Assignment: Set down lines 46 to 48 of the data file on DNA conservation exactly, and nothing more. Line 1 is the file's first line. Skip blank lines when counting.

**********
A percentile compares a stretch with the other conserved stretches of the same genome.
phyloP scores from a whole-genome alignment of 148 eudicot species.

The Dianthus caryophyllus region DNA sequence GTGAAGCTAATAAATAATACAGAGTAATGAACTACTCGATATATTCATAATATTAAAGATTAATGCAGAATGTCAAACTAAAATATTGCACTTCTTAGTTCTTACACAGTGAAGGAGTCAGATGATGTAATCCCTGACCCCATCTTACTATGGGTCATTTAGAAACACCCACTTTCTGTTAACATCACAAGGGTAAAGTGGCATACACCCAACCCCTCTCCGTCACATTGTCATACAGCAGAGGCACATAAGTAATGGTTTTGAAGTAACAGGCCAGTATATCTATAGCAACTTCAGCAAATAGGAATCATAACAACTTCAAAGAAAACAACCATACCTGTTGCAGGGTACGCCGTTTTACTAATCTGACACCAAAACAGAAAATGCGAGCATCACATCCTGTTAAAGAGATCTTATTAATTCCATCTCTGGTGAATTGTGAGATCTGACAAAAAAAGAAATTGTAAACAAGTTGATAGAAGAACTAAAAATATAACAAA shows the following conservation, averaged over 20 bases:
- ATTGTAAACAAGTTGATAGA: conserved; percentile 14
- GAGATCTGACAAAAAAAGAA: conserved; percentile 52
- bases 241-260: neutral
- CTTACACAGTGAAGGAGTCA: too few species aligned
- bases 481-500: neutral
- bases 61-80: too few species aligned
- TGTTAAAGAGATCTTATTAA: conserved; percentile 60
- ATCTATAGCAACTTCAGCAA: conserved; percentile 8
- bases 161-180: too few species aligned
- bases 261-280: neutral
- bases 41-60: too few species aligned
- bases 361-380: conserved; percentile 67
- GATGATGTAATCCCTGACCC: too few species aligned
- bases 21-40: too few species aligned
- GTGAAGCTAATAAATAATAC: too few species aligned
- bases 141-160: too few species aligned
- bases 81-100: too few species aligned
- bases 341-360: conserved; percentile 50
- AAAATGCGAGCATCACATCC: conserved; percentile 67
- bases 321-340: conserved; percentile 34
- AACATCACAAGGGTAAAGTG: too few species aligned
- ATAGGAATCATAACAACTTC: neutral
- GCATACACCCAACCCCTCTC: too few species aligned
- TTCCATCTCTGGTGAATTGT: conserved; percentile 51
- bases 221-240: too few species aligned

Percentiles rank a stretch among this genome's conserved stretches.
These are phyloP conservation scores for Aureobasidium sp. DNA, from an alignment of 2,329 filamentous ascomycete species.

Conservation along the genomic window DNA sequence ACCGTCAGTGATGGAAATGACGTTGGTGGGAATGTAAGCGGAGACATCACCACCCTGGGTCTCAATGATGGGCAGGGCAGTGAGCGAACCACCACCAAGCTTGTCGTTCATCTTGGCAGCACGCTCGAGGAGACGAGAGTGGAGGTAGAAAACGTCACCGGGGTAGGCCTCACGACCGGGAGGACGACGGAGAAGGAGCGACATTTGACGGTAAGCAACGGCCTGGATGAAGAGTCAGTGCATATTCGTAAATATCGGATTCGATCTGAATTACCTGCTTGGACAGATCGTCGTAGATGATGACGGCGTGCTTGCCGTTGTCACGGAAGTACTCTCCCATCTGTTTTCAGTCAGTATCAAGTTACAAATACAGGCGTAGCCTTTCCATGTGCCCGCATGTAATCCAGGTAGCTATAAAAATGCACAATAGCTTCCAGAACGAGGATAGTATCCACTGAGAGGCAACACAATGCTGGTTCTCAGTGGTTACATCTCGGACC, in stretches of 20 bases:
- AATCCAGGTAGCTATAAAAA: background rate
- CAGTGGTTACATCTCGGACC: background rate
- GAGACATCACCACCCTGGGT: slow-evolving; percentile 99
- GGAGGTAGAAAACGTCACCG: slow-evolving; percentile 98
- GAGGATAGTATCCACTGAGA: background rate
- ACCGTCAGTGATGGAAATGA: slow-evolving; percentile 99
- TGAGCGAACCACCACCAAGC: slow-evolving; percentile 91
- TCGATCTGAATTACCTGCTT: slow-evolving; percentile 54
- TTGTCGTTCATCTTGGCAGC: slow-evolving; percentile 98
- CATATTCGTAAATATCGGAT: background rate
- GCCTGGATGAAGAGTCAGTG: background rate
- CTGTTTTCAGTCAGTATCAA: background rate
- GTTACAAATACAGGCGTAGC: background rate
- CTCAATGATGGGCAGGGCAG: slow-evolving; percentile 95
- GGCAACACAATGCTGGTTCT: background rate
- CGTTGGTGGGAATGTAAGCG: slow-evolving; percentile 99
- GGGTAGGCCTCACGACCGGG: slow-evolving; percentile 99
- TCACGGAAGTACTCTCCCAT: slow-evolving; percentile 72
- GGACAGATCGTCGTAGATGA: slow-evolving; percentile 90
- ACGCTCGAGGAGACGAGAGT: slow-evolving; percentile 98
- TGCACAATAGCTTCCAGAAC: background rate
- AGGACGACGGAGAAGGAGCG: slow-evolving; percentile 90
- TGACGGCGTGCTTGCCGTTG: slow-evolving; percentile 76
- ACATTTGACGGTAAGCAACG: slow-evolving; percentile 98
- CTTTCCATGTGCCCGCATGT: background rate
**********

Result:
- GGCAACACAATGCTGGTTCT: background rate
- CGTTGGTGGGAATGTAAGCG: slow-evolving; percentile 99
- GGGTAGGCCTCACGACCGGG: slow-evolving; percentile 99